RSPB
Print page

New research provides farmers with techniques to help turtle dove recovery

Last modified: 03 March 2015

Turtle dove standing on grass

Turtle doves have declined in the UK by 88 per cent since 1995

Image: Andy Hay

A new research study, conducted on six farms across East Anglia, has recommended a new agri-environment management option that could help in the recovery of UK turtle dove populations.

The study, carried out by the RSPB and part-funded by Natural England (through its Species Recovery Programme), found that cultivating grown seed with a mix of plant species in the autumn creates a habitat rich in seed that is easily accessible – ideal for turtle doves, which feed on seeds present on, or close to, the ground. 

The authors also suggest that light cultivation or cutting during spring would better prevent the plots from becoming too overgrown and, therefore, unsuitable for turtle doves.

UK turtle dove populations have fallen 88 per cent since 1995, with one cause for this decline thought to be the lack of seed from arable plants, which historically formed the bulk of turtle doves' diet during the breeding season, resulting in a much shorter breeding season with fewer nesting attempts.

This latest research into the management of bespoke seed mixes to provide food for turtle doves, which was published in the Journal for Nature Conservation today, is under consideration as a part of a modified version of the nectar flower mix option under the new Countryside Stewardship scheme and could be pivotal in providing food for turtle doves on farmland across the UK. 

Patrick Barker, an arable farmer in Westhorpe, Suffolk, who took part in the study, said: 'It’s been great to be involved in this research and to find out how we can give turtle doves a hand. What was particularly striking was that the areas they prefer don’t look as you’d expect.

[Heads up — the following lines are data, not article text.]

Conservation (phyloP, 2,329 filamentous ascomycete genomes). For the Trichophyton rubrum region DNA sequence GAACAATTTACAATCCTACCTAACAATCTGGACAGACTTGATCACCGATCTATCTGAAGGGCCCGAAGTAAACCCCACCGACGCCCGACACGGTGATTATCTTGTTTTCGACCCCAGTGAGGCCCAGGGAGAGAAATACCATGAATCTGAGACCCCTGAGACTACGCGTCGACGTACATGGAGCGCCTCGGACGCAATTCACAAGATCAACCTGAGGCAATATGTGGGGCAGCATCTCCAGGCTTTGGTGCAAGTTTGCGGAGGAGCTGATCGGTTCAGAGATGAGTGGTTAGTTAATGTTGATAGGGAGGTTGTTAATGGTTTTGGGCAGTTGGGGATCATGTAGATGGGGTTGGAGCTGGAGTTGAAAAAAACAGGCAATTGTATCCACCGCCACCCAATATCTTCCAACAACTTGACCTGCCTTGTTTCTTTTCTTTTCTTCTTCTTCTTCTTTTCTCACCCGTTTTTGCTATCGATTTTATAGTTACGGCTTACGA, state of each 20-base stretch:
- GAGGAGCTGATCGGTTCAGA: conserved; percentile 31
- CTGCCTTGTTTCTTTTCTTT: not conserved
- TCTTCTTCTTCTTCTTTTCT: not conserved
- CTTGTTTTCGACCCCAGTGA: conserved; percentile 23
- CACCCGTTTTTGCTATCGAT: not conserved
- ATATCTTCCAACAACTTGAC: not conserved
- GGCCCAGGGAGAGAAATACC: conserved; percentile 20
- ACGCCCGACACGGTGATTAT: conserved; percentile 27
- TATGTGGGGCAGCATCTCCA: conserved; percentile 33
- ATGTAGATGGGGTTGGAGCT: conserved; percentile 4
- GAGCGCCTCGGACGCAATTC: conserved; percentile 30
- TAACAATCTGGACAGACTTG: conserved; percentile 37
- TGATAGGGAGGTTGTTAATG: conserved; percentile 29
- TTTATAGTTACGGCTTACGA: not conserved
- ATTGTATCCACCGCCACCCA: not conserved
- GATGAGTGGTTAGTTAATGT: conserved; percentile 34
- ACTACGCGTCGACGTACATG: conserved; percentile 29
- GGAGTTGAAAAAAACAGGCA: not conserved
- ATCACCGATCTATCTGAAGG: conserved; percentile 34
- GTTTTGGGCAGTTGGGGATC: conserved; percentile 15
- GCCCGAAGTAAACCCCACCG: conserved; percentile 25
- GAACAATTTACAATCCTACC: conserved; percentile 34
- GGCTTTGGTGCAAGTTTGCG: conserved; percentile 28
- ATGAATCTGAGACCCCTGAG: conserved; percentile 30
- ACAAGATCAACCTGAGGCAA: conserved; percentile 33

'I hope that our work here will encourage other farmers to do the same, and that this will help turtle doves return to the countryside'

'For example, we learned that bare patches on the ground amongst the vegetation give them space to land and move around. 

'I hope that our work here will encourage other farmers to do the same, and that this will help turtle doves return to the countryside.'

This new management option is part of a wider ‘turtle dove package’, deployed within the Higher Level Stewardship scheme agreements on farms supporting turtle doves (or with turtle doves nearby), which seeks to provide foraging habitat in proximity to nesting turtle doves. The other options in this package include cultivated margins, fallows that promote seeding plants, and scrub and hedgerow management for nesting. The options a farmer selects will depend on local land characteristics and farming practices.

Tony Morris, Senior Conservation Scientist, RSPB Centre for Conservation Science said: 'This research helps our understanding of how to provide food for turtle doves on farmland where the original sources of seed food have long since vanished but without unduly disrupting modern agriculture. 

'Agri-environment schemes offer the best and perhaps last hope for this iconic species. We're hopeful that, together with farmers and our partners in Operation Turtle Dove, we can reverse the decline of this bird and secure its long-term future in Britain.'

Jenny Dunn, Conservation Scientist, RSPB Centre for Conservation Science, said: 'The results of this research show that it is possible to create a 'farmed' habitat structure similar to that used by turtle doves historically - an area with a patchy structure containing both seed-rich plants and bare ground to allow turtle doves to access the seed.'

This study is one of many research papers that was published from scientists at the RSPB’s Centre for Conservation Science (CfCS), which celebrates its one-year anniversary this month. The team at the RSPB CfCS aims to discover practical solutions to 21st century conservation problems by identifying important problems, discovering their causes, testing potential solutions and ensuring they work when implemented.

How you can help

Turtle doves have declined by 91 per cent since the 1970s. We are facing the very real possibility of losing this beautiful bird from England. You can fund research to save these iconic birds.